Karen says she loves the variety of living things. “What I had envisioned because it was only one zone difference … oh all this stuff is going to translate. No because our nights are so much warmer everything grows a little bit differently. Things I thought Id be able to bring down a lot more conifers some of the rhododendrons it just doesnt do as well here.”

Along with the warmer nights the soil temperature is also warmer. “Its a huge factor in zonal difference ” Karen says. That and the heat factor she says are now often paired with species identification. “The two of them help you decide what will and will not grow. But on the other hand every garden has a lot of micro climates.”

With seven running water features the rustle of leaves high in the tree canopy the trill warble and cackle of song and nesting birds along with the honk of Canada geese across the lake thats an understatement. With thousands of varieties of trees shrubs flowering perennials and a little bit of turf grass the Root garden is a haven for man insect bird and beast.

“I made a lot of choices because of the birds which also happens to work in my favor of course for some really nice plants. And we just got into bee keeping; we just got bees ” she says.

From the crest of the hill where Moorefield designed a breezeway that suggestively links the main house to the guest wing a cantilevered master bedroom provides a roof above an outdoor living area that looks across a cascading waterfall and infinity pool. Adjacent to the outdoor living room is a screened porch and dining room sighted for views of sunsets across the lake and the swimming pool. From these elevated vantage points and all corners of the upper garden story there are several paths to the lake. Where the grass dips toward the Savannah hollies and the reflection bench another course outlined in flagstone follows the babbling brook. An arched wooden bridge spare of handrails and elegant in its simplicity crosses the stream as it spills into the lake and links to a wooden boardwalk that follows the embankment.

Arborist Scott McGhee prunes the tree limbs Karen cannot reach. “Scott and I have a great relationship … hes a talented talented guy ” she says. “My little crape myrtles in the front yard were my size when I put them in. Now Im on a 12-foot ladder and Im trying to prune them.” And with help from Drew Thorndyke she added one last water feature several seasons ago.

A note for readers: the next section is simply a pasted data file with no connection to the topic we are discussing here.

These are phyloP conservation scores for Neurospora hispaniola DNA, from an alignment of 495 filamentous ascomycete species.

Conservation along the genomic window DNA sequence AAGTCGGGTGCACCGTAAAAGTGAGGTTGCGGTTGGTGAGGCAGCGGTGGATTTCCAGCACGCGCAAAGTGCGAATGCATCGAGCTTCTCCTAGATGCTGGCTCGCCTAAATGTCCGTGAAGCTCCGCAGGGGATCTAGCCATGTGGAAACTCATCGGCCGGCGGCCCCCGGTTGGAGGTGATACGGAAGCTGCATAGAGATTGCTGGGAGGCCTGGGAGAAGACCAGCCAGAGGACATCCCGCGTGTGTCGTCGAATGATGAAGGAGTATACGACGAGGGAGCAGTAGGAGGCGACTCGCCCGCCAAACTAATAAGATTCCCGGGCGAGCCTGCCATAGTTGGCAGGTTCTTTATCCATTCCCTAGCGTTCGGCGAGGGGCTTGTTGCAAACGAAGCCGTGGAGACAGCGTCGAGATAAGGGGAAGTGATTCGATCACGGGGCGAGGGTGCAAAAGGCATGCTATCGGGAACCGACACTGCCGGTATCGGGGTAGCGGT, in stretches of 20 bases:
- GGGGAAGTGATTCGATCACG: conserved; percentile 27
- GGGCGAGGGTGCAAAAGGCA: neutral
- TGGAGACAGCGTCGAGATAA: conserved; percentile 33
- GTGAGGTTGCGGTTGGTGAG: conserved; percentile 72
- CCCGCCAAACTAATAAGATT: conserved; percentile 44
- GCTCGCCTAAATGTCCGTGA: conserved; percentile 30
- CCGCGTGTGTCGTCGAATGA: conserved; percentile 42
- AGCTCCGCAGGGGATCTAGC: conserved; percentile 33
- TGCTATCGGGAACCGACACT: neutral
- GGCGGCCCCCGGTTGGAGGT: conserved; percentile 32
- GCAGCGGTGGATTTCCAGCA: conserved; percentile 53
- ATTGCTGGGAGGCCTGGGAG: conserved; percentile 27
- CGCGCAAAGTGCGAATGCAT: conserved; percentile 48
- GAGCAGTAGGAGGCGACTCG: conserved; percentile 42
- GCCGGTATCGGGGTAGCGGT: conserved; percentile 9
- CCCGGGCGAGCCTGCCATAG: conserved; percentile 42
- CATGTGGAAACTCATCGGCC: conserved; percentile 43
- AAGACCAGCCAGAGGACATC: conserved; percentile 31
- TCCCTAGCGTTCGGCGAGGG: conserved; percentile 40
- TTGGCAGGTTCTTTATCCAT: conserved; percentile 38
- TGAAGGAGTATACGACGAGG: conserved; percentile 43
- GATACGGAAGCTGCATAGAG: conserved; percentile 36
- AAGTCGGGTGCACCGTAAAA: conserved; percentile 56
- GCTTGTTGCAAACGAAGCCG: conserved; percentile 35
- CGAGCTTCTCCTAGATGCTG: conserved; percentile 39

Karen Root pauses to admire one of her prized blooms a whipped cream callas lily. “I finally felt like Id gotten to the point in the garden where I could start putting bulbs in … until you really pretty much get your plant material in place then you can start … what I call the layering. Everything that I grow usually has two or three layers.”

One circular bed in front of the house blooms with daffodils then amaryllis then lilies followed by summer bulbs. The flowers bloom continuously by season so there is always something coming next.

“In every composition you want to have a lot of different texturesyou want your needle texture you want your large needle texture you want the round balls you want the pyramids you want the spikesyou want to have everything contrasting ” she says. “I under plant everything with anemones muscary and crocus because one of them will be in bloom.” She is referring to the annual Cape Fear Garden Clubs Azalea Garden Tour each April. Karens garden has been showcased twice in 2005 and 2010. Hers was also a featured garden during the Cape Fear Water Garden Tour to benefit the New Hanover County Arboretum last year.

As effortlessly as the tender pink petals that flutter in the breeze falling silently to the footpath or the delicate aroma of the fringe tree that greets the nostrils long before the tree itself comes into view Karen easily recites plant names as if she were introducing guests at a party identifying each species as she meanders through her garden. When she gets stuck she conjugates her own variety: Road-aside-um Smell-em Good-em she quotes laughing.

As the rushing sound of water pours steadily over rocks and splashes into pools Karen Root pauses just a moment to reflect beyond the beauty of her own creation. “The colors on the marsh as the sun goes down are stunning just stunning.”

In the twilight as the wild birds call and respond settling down for the night so do the Roots in their living room nestled in the lush landscape.